In this animated clip from French film production studio 11h45, penguins have taken over ‘The Iceberg,’ winner of ArchDaily’s 2015 Building of the Year for Best Housing Project. Imagining the building as a literal iceberg, the filmmakers envisioned the designed by SeARCH + CEBRA + JDS + Louis Paillard Architects-designed complex as an antarctic wonderland where penguins could slip, slide and dive down the structure’s sharp rooflines.
It is often said that architecture only makes projects more expensive. That architects only add a series of arbitrary and capricious complexities that could be avoided in order to lower their costs, and that the project could still work exactly the same without them. Is this true in all cases?
Although they are more profitable economically, human beings don't seem to be happy inhabiting cold concrete boxes without receiving sunlight or a breeze everynow and then, or in an unsafe neighborhood where there's no possibility to meet your friends and family outdoors. Quality in architecture is a value that sooner or later will deliver something in return.
Balance is key, and a good design will never be complete if it's not economically efficient. How do we achieve this ideal? We reviewed the design process for 'The Iceberg' in Aarhus, Denmark. A project that managed to convince the authorities and investors when proposing a high-impact and tight-budget design, which in its form seeks to respond to the objective of guaranteeing the quality of life of its users and their neighbors.
Amsterdam-based SeARCH has won a competition in collaboration with Atelier Phileas and LA architectures to design a housing block in the new Paris Rive Gauche district. With each practice focused on one building, the project resulted in the combining of three interconnected high-rises united by a "green ribbon," "cut skyline" and a common expression of function projected onto the facades. Together, they offer 55 family apartments, 180 student flats, 75 middle income apartments, offices, a commercial area and underground public parking.
NASA, who recently confirmed evidence of flowing water on Mars, has deemed SEArch (Space Exploration Architecture) and Clouds AO (Clouds Architecture Office) winners of the 3D Printed Habitat Challenge for Mars. Sponsored by NASA and America Makes, the teams were asked to use indigenous materials and 3D printing techniques to build a habitat for four astronauts on Mars. SEArch and Clouds AO's first prize proposal, ICE HOUSE was awarded $25,000, ahead of 30 other shortlisted practices.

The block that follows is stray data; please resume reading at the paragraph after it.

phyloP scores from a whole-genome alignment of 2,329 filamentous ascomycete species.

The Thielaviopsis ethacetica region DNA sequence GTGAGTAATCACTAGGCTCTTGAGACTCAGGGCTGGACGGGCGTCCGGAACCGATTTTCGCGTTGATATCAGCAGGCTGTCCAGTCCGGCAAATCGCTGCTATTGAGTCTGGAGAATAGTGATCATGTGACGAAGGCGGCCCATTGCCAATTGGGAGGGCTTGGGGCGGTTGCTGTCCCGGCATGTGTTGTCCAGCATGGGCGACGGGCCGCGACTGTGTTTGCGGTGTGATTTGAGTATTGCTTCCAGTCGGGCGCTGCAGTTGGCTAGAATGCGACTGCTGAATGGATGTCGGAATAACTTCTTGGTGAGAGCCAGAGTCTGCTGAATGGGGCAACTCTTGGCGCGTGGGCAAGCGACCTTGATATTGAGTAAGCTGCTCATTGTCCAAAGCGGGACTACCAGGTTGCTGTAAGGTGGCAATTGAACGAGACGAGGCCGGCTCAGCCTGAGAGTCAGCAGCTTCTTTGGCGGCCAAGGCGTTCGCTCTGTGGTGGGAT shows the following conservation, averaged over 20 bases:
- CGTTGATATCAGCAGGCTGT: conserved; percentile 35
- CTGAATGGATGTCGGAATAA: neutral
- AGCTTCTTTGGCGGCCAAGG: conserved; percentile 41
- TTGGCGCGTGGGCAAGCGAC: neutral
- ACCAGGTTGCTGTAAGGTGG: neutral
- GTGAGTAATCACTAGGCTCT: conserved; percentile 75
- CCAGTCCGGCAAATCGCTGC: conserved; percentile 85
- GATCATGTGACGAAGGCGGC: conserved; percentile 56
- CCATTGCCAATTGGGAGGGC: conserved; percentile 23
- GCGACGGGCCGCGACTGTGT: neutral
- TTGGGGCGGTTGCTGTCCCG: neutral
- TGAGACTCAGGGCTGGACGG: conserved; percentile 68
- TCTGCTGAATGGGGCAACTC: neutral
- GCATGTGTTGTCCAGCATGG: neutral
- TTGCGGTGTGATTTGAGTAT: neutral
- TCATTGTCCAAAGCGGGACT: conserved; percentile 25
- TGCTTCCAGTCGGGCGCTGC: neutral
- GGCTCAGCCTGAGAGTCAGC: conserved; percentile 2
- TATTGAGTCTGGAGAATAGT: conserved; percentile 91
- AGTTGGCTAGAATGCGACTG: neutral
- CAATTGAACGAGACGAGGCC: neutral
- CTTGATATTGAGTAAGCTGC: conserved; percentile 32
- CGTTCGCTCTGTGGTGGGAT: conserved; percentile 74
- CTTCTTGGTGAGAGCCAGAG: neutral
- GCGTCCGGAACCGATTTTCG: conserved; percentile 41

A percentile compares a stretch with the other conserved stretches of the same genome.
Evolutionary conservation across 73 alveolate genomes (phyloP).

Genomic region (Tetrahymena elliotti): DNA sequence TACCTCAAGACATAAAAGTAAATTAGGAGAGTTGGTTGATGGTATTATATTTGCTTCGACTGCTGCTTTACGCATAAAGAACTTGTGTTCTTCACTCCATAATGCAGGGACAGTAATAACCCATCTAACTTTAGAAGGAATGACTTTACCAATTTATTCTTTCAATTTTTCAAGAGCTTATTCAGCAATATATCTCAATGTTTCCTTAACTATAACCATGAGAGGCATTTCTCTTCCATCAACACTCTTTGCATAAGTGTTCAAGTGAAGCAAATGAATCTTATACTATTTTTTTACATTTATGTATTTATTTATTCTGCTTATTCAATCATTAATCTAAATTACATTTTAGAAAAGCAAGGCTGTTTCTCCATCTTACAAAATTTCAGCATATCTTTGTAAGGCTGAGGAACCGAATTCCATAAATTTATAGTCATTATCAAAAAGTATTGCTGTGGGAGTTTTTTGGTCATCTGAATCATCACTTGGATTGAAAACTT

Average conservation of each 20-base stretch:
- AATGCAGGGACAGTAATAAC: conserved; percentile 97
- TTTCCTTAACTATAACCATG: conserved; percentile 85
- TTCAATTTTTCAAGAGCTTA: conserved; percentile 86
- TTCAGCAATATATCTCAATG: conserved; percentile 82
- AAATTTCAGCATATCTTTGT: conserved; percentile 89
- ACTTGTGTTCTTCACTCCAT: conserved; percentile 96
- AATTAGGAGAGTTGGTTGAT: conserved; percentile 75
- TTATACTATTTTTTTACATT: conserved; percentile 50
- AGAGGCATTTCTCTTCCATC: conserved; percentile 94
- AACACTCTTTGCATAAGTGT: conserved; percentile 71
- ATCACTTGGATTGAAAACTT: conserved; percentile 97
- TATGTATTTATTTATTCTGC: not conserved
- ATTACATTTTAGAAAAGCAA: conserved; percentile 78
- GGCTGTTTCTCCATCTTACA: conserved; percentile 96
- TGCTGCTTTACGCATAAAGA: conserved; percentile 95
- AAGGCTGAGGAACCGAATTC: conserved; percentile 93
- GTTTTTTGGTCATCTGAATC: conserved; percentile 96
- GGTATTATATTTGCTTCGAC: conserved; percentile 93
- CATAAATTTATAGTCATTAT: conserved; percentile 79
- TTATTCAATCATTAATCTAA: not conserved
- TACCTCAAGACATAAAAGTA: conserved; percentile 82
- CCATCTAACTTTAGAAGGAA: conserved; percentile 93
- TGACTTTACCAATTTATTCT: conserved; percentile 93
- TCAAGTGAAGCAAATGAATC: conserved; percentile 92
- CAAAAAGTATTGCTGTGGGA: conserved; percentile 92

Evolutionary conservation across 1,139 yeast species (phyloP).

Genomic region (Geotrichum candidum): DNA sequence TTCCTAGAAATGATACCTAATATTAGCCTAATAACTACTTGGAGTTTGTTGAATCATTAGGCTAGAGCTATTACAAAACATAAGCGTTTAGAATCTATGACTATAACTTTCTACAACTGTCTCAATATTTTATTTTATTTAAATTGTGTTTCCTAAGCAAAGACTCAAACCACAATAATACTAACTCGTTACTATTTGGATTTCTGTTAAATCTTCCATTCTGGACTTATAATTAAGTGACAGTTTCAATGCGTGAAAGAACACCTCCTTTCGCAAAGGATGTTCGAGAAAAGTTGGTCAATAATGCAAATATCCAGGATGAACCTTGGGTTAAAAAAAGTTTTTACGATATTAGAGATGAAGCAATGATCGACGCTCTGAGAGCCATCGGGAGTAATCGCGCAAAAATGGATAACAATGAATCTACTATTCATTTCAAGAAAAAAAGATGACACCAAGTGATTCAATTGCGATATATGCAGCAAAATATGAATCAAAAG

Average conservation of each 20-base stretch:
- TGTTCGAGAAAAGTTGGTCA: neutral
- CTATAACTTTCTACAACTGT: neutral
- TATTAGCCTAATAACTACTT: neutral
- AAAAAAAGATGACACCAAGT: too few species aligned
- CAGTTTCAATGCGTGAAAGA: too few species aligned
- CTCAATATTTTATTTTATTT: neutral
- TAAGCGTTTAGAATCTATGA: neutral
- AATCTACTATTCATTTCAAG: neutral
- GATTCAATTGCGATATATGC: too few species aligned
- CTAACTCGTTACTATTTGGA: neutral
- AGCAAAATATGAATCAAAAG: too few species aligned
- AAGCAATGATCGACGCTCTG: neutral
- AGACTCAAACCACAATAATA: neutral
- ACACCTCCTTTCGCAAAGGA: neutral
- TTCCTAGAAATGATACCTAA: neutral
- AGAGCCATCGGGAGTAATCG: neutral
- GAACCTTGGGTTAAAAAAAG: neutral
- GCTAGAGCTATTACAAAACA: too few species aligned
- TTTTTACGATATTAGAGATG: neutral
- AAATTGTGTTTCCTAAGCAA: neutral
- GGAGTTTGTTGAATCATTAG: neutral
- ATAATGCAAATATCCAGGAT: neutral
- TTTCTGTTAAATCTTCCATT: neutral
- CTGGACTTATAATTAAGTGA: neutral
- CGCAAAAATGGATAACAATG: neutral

"Recognizing that water is the building block to life, the team used a ‘follow the water’ approach to conceptualize, site and construct their design," said SEArch and Clouds AO. "[Our] proposal stood out as one of the few entries not to bury the habitat beneath regolith, instead mining the anticipated abundance of subsurface ice in the northern regions to create a thin vertical ice shell capable of protecting the interior habitat from radiation while celebrating life above ground."
With our annual Building of the Year Awards, over 30,000 readers narrowed down over 3,000 projects, selecting just 14 as the best examples of architecture that ArchDaily has published in the past year. The results have been celebrated and widely shared, of course, usually in the form of images of each project. But what is often forgotten in this flurry of image sharing is that every one of these 14 projects has a backstory of significance which adds to our understanding of their architectural quality.